For more details about this race, read this story on Crosscut.

Leesa Manion

With King County Prosecuting Attorney Dan Satterberg’s upcoming retirement, his long-time chief of staff, Leesa Manion, wants the job. Before being appointed as chief of staff, she spent seven years as deputy chief of staff and four years as a deputy prosecuting attorney. Her priorities include working to reduce crime and recidivism with crime prevention strategies including diversion and alternatives to incarceration. According to the state Attorney General’s Office, she played a large role in establishing the prosecuting attorney’s elder abuse program. While the position of county prosecuting attorney is nonpartisan, Manion identifies as a Democrat. She has collected endorsements from most of the local Democratic groups, while gaining support from labor unions and progressive organizations. She has raised more than $137,000 for the race.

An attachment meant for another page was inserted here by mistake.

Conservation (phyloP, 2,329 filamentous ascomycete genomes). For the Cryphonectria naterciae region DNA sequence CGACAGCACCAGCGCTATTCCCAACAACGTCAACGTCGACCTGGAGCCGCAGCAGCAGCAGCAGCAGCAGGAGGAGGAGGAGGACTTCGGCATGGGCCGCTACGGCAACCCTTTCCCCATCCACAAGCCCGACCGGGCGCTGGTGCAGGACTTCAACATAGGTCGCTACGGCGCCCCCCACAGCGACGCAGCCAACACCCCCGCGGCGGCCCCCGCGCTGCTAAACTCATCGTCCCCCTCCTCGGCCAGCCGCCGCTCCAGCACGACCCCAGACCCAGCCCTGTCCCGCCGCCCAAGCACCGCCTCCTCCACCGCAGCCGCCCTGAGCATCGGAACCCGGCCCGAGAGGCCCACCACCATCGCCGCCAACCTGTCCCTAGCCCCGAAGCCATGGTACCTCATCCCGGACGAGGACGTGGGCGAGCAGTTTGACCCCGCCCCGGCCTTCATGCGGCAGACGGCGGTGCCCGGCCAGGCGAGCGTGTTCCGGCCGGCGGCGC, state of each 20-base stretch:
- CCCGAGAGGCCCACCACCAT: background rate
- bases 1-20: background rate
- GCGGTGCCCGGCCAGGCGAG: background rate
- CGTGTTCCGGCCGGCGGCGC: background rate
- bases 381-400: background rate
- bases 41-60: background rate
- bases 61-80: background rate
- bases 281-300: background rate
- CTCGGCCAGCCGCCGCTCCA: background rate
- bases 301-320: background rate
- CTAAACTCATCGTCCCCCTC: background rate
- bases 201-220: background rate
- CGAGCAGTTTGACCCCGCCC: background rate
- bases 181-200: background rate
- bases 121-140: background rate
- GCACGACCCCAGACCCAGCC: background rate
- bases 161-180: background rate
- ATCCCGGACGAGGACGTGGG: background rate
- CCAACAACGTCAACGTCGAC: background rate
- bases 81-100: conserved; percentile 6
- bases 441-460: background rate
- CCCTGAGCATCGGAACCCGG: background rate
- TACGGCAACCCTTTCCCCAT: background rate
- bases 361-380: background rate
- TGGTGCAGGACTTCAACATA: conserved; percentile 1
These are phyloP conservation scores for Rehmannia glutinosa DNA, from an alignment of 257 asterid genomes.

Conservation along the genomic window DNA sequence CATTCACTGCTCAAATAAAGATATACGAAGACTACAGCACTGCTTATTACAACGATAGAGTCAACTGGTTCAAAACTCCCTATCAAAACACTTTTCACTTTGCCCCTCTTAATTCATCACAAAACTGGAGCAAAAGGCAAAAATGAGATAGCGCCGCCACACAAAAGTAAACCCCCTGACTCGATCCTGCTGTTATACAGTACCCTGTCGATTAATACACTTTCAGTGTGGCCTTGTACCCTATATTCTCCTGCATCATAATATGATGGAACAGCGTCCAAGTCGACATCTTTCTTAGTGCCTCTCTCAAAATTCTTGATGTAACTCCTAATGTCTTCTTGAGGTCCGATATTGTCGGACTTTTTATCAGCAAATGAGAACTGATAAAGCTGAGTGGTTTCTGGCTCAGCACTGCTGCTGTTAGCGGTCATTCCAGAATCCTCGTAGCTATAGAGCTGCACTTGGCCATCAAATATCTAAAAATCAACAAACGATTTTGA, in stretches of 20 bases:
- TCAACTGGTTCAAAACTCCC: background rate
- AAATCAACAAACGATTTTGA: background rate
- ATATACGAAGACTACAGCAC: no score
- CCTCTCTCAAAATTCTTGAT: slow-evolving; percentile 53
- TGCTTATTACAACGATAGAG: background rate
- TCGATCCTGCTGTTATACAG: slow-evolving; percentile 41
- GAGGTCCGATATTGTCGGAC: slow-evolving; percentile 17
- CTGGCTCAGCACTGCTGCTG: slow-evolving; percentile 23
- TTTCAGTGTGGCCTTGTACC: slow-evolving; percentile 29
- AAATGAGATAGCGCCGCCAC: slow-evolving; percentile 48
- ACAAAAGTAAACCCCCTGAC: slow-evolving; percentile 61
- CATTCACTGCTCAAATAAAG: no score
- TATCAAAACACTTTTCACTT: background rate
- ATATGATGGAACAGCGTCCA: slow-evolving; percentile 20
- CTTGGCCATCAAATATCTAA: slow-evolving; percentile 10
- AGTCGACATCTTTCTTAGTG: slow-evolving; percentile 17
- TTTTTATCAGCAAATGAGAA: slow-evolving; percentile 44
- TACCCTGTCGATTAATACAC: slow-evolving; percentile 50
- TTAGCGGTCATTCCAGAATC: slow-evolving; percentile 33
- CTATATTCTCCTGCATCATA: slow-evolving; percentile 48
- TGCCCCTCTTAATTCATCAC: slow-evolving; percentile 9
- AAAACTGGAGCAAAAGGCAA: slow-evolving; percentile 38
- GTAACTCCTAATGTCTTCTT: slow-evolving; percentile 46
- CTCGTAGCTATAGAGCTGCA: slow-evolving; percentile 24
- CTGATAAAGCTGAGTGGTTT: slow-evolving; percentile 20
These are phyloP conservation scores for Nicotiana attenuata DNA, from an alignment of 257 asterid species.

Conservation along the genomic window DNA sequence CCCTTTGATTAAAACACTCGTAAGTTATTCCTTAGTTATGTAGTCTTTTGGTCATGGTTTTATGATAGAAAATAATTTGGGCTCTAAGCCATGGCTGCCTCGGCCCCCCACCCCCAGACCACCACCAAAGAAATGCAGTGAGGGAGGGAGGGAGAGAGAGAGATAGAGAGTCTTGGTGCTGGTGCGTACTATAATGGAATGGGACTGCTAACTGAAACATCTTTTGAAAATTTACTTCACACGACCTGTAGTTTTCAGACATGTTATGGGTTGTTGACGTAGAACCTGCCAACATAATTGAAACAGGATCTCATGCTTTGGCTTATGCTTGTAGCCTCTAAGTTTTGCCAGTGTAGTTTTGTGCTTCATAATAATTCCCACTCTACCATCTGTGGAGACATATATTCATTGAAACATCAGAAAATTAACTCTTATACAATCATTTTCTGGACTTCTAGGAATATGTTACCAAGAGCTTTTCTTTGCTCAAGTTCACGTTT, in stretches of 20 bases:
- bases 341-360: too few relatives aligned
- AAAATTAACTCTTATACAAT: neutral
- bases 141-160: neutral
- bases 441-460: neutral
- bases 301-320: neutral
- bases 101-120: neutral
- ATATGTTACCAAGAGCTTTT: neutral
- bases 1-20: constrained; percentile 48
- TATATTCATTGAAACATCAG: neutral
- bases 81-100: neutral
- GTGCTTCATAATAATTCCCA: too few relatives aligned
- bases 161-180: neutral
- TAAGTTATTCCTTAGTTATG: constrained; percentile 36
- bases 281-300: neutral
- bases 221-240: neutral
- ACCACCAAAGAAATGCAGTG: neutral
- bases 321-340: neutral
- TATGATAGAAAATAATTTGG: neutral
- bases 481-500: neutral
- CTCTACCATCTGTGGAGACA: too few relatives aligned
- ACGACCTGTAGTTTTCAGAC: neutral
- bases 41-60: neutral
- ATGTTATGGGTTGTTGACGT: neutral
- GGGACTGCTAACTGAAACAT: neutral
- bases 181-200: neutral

For more details about this race, read this story on Crosscut.

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Methodology

In our ongoing quest to get voters the information they need to mark their ballots, we asked candidates for Congress and the Washington Legislature to answer a short multiple-choice survey on today’s issues. For each topic – from abortion to the economy – we gave them five choices and asked them to mark which choice came closest to their beliefs. 

Sounds simple, but it’s obviously not. We did our best to provide choices that cover most of the political spectrum, but we would have needed a lot more choices to include every unique perspective. Some candidates chose not to participate; others made a choice and then added context with a short description. 

Let us know how you think this idea could be improved by emailing our news editor, Donna Blankinship, or by filling out the form on our full methodology page. We provide this voter guide for our readers and we want to hear from you.